On July 7th, TROPEZ, a space for art inside the public pool Sommerbad Humboldthain, opens the group exhibition “…”. The exhibition features seven works by Ana Alenso, Grit Burmeister & Franzi Kleinert, Samira Hodaei, Lungiswa Gqunta, Isa Melsheimer, Nadim Vardag and Shira Wachsmann, which will be installed in the outdoor area of the space. The sculptures and (video-)installations translate the effects of various crises into tangible images and address speechlessness in the face of current world events. The title “…” refers to the three dots that appear on messenger services while the other person is writing and you are waiting for their response. What could we answer?
Image above: TROPEZ © Ink Agop
On the terrace in front of the pool is an installation of finished objects by Ana Alenso. residual dreams comprises a combination of urban, organic and sonic elements. Starting with a sewage pipe, the work questions their invisible presence in our everyday life in the city. What does the object tell us about its origin and use? A small fountain bubbles in a pipe, a loudspeaker plays back water sounds. The interplay of the different components picks up on the tension between the industrial and natural environment of TROPEZ. In her artistic practice, Alenso refers to cyclical, anthropocentric and self-destructive aspects in our relationship with nature.
For the flags in front of the TROPEZ, Grit Burmeister and Franzi Kleinert depicted their perspective on the summer pool. Swimming pool means love, said Grit Burmeister when she heard about the TROPEZ project. She placed her unmistakable images of people with oil pastels on Franzi Kleinert’s extensive coloured pencil canvases. Beings as if from another world look at us with big eyes and their mouths wide open to show their teeth. For Burmeister, to show one’s teeth means to defend oneself against exclusion and incomprehension. With colour fields and letters, Kleinert’s drawings refer to summer.
Behind one of the windows at the kiosk, the video Feet under Fire is playing. It shows Lungiswa Gqunta‘s lower legs swinging in and out of the frame, wearing scrub brushes as shoes. The video is accompanied by voices singing the nursery rhyme Umzi Watsha, which translates from isiXhosa as The House is on Fire. Fascinated by the kneeling, scrubbing actions on the floors, Gqunta exposes the superficiality of urban development as seen in the cosmetic “improvement” of Port Elizabeth’s townships. In the film, a voice calls out: look there, there is a fire, pour water! A survival guide for those living in the confines of South Africa’s settlements: Fires, started by open cooking fires and paraffin stoves, must be extinguished united, thus welding the community together. Gqunta uses the element of fire as a metaphor for change. Gqunta says: Our house, like our whole country, is on fire and who is going to put out the fire? We need to unite to put it out, as Black people. Not only as South Africans, but across the continent.
An installation by Samira Hodaei can be found on a tree in the green area of the summer pool. The tablecloth (sofreh or sufra) is considered a sacred object in Iran; lovingly woven in bright, warm colours and provided with symbols of blessing and hope. Tablecloths were placed on the ground to pray for rain. Since the discovery of oil from the depths of the earth, there has been much debate about oil: blessing or curse? An empty tablecloth was sewn together from empty rice sacks and painted with tar, which was designed with misbaha beads and kalamkari wood prints. The layers symbolise how laboriously oil has integrated itself into people’s daily lives and dining tables.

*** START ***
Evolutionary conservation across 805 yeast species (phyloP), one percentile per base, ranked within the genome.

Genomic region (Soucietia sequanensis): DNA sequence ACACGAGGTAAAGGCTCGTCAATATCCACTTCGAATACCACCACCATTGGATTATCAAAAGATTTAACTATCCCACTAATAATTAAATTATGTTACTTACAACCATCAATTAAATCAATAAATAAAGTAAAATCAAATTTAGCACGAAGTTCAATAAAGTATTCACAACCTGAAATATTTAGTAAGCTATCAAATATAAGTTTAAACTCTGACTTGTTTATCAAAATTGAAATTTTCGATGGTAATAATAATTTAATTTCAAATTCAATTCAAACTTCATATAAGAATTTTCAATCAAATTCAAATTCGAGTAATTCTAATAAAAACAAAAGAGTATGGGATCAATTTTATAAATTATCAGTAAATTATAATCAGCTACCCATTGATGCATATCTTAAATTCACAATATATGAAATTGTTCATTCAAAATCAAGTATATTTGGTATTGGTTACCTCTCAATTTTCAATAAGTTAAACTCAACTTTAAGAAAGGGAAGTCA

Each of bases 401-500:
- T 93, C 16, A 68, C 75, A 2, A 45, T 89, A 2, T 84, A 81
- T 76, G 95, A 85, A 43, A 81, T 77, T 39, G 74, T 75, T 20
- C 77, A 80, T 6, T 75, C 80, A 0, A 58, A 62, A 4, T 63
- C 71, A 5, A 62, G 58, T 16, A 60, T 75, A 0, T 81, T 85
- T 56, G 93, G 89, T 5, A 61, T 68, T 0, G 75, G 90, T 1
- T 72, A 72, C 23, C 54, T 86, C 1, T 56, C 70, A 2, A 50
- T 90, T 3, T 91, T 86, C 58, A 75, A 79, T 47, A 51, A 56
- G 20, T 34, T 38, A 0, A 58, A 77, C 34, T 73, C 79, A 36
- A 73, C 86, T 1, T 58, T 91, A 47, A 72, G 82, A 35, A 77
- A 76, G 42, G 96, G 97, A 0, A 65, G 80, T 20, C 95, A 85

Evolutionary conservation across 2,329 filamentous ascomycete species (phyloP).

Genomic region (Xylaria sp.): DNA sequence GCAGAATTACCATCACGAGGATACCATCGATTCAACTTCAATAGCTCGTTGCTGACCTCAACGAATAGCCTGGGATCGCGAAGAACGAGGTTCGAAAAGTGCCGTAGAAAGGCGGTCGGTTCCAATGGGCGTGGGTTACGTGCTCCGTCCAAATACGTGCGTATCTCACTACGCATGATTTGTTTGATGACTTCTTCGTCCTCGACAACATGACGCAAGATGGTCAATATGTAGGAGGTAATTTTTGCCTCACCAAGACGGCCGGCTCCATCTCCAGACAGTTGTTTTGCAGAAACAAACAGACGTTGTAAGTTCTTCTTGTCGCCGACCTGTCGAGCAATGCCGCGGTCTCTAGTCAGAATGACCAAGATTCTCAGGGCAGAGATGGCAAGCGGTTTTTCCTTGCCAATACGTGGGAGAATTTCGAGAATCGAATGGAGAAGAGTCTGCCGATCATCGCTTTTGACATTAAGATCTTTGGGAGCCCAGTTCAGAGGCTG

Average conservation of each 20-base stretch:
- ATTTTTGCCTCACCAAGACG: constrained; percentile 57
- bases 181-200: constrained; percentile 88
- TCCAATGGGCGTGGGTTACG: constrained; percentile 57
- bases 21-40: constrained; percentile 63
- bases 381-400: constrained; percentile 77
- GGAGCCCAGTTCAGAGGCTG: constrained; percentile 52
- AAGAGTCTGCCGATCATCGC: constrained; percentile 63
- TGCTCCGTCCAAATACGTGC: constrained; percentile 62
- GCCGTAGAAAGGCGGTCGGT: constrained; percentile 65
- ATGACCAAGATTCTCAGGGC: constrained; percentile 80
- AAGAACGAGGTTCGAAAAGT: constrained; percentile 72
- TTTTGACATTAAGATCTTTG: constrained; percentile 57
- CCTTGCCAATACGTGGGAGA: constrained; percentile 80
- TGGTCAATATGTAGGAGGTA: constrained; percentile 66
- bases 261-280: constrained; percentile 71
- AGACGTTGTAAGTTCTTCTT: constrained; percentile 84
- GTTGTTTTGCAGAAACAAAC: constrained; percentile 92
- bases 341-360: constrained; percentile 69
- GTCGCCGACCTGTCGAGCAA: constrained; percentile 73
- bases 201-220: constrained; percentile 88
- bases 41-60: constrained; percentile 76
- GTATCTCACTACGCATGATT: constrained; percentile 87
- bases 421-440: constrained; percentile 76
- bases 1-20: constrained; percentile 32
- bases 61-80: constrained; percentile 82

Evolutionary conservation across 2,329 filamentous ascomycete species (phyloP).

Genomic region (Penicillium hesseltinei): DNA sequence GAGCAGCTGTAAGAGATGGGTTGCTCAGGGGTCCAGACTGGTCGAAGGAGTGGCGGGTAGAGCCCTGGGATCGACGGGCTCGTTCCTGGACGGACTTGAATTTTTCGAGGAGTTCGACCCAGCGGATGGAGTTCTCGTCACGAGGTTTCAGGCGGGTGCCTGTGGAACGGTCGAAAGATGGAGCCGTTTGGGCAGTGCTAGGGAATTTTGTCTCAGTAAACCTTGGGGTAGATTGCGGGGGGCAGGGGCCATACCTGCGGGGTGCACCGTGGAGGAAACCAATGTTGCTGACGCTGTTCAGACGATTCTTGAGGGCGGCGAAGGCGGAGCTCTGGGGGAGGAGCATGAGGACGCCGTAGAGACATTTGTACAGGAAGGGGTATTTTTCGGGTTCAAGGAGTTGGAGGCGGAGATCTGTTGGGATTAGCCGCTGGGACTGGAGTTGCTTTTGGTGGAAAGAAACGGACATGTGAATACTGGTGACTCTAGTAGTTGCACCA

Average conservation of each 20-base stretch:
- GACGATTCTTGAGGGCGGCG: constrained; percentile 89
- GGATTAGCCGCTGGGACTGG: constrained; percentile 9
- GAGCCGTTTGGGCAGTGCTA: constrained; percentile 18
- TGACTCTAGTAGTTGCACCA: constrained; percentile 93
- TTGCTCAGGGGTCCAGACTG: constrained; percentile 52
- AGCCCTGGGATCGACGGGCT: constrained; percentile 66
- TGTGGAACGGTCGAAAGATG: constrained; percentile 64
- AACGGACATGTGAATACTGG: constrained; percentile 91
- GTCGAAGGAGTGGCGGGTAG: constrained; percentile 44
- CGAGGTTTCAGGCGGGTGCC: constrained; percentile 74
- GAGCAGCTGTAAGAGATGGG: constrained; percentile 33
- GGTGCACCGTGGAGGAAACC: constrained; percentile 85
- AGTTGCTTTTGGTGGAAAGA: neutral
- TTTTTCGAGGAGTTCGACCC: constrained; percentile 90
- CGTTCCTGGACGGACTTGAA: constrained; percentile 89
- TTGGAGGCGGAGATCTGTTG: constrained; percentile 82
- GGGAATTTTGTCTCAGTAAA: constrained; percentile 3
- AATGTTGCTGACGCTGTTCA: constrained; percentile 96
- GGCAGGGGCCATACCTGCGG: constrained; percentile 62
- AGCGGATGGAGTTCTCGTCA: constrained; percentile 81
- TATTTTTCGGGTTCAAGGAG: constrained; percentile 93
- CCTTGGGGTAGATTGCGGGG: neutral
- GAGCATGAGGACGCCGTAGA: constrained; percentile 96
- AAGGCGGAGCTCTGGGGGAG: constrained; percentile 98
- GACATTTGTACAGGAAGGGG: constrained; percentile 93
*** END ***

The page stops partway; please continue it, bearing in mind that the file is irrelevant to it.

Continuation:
Next to the TROPEZ it moulds and thrives: Isa Melsheimer has filled three glass boxes with food from the kiosk. The so-called Ward’s boxes, invented by Nathaniel Ward in the 1830s, are airtight systems. This method made plants transportable even over long sea distances and enriched the colonial powers in their plant hunting. The boxes only need light – the water cannot evaporate and oxygen is provided when it greens, through photosynthesis. Composting produces minerals that act as fertiliser. The pedestals pick up on the texture of the swimming pool architecture and thus blend into their surroundings. With her work, Melsheimer proposes a recalibration of human relationships with the environment.
Two works of art by Nadim Vardag are installed to the left and right of the kiosk windows. In his drypoint etchings, like those in the showcase, Vardag concentrates on the motifs of the knot or the fabric. The technique of etching serves Vardag as a means of a pictorial language that deals with the (pictorial and world) ordering functions of grids and structures. With these works, Vardag deepens his examination of how we see, the visible and its representation. Opposite this is an empty folding frame, normally used for advertising purposes. The frame seems to function as a placeholder for something else, but is above all a sign of our constant desire for more.
A work of art by Shira Wachsmann grins at visitors from the windows of the TROPEZ. The smile refers to the Cheshire Cat from the story Alice in Wonderland. It is to be understood as a sign of madness in the landscape. At the same time, it is a kind of signpost, although it is not entirely clear whether it really points the way or warns of a certain direction. The starting point of the smile will be the TROPEZ, but in the course of time it will be distributed across the cityscape by the exhibition visitors through stickers. Wachsmann is concerned with trauma and the way it manifests itself, influences and (re)shapes the landscape.
Exhibition dates: Thursday, 7 July to Sunday, 4 September 2022
Opening hours: Mon – Sun 10 am -6 pm
TROPEZ at Sommerbad Humboldthain